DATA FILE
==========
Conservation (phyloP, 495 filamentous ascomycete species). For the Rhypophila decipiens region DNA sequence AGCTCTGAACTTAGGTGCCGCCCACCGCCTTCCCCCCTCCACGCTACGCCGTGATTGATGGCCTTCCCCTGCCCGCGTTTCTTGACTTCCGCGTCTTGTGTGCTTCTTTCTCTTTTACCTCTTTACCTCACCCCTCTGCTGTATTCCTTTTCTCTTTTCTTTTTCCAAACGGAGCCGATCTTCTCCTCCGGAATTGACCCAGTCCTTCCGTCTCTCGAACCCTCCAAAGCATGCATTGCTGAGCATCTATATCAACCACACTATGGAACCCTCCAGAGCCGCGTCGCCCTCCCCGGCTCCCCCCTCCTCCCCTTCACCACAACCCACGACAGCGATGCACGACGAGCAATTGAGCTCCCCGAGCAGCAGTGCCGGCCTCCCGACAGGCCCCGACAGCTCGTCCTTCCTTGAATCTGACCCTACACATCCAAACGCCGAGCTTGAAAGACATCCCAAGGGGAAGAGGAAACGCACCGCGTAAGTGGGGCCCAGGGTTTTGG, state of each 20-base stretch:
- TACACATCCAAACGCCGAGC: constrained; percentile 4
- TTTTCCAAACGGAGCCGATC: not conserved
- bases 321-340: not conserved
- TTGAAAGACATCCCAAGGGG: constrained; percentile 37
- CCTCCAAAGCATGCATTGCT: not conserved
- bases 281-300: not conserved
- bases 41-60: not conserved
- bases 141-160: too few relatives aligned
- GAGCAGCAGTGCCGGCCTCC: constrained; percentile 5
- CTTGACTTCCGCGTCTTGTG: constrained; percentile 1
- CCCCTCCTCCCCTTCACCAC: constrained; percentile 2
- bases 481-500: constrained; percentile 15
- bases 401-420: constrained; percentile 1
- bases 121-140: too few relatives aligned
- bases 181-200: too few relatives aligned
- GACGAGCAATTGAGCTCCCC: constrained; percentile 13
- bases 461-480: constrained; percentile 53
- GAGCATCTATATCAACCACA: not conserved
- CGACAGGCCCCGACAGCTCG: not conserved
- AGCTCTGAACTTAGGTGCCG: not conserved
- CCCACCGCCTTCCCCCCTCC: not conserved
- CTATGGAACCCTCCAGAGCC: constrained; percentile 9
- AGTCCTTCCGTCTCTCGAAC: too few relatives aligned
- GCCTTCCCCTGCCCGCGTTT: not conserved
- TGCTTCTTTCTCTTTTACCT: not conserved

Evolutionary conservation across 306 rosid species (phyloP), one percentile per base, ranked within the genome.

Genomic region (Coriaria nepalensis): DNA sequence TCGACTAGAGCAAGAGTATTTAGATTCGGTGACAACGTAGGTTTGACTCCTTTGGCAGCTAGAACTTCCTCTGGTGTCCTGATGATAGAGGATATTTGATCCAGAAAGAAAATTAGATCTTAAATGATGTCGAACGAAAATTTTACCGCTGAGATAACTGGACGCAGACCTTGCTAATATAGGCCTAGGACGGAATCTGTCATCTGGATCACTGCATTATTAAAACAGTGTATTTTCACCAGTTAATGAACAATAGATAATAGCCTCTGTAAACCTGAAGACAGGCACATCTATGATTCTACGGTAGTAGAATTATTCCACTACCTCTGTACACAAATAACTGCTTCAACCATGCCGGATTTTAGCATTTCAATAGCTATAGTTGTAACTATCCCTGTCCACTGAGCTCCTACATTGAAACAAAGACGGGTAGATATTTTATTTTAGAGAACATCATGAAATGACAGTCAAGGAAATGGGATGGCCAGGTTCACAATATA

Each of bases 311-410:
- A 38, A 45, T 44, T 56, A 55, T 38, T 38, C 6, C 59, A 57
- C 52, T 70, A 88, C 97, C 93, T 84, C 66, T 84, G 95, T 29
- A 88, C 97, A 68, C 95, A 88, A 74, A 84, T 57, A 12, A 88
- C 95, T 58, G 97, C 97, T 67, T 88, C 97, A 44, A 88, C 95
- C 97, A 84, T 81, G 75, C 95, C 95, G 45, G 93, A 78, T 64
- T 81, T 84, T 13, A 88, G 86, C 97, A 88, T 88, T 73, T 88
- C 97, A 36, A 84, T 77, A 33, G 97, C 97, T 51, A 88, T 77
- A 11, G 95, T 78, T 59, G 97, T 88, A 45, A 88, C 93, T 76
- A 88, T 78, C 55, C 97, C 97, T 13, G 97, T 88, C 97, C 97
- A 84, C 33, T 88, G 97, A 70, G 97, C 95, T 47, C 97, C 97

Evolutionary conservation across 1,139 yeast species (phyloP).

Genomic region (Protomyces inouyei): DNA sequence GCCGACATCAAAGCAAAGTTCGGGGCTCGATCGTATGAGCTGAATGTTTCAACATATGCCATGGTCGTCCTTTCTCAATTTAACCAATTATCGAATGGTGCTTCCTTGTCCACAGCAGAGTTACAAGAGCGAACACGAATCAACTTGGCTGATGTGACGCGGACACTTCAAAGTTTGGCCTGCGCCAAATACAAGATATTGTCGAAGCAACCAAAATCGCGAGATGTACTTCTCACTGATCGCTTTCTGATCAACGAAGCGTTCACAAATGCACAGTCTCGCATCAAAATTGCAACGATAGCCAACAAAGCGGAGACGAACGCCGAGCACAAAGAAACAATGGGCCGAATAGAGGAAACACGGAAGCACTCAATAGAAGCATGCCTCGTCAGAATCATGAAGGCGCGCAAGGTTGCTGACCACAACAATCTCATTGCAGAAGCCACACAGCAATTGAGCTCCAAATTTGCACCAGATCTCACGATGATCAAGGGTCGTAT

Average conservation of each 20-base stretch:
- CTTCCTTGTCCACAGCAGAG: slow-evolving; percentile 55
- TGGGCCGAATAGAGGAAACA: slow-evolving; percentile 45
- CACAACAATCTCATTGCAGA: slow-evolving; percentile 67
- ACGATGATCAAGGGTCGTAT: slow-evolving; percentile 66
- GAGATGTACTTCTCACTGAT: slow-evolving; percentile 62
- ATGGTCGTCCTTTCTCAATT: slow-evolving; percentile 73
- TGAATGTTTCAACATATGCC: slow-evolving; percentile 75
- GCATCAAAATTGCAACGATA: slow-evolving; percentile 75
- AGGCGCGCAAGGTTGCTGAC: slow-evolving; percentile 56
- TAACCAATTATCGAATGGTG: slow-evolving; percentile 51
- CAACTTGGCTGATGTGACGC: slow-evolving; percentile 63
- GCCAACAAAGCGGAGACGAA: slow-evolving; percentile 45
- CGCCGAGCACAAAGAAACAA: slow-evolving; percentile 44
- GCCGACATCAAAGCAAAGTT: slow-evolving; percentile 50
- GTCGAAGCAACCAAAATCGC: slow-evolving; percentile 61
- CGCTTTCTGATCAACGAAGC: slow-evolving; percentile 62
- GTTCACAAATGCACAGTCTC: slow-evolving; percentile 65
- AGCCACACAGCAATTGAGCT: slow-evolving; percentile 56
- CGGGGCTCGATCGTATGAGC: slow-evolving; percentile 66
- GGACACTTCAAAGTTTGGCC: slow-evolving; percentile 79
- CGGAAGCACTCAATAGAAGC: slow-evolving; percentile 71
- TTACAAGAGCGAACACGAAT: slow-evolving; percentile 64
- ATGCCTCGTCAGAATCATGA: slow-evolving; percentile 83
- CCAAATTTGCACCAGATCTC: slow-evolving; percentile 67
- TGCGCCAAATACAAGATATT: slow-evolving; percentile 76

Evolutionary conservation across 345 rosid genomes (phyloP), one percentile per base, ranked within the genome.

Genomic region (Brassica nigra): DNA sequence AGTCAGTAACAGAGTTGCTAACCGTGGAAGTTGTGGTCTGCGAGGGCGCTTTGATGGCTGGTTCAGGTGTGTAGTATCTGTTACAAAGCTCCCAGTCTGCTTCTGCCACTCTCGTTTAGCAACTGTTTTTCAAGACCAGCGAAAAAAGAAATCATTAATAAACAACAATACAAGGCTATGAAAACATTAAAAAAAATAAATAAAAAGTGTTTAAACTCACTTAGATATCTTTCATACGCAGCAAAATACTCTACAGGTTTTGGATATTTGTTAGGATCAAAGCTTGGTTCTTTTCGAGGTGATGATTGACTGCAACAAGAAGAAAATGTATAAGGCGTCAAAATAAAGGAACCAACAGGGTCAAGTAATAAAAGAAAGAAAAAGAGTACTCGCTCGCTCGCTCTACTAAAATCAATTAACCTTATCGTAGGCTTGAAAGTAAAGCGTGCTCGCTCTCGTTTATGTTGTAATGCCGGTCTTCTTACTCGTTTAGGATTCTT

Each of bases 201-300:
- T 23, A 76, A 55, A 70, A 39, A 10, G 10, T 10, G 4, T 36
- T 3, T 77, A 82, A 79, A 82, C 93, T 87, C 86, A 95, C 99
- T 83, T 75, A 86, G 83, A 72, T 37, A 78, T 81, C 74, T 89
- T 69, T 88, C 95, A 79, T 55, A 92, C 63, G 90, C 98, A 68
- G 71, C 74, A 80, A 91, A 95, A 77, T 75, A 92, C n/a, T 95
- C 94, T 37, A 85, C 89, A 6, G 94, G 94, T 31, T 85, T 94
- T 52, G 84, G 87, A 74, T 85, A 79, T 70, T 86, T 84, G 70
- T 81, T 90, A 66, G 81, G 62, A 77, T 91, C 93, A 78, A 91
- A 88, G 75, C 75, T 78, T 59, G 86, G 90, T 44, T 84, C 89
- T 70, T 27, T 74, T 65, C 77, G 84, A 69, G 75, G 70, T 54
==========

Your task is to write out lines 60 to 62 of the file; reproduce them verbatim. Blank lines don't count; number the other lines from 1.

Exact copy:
- AGCCACACAGCAATTGAGCT: slow-evolving; percentile 56
- CGGGGCTCGATCGTATGAGC: slow-evolving; percentile 66
- GGACACTTCAAAGTTTGGCC: slow-evolving; percentile 79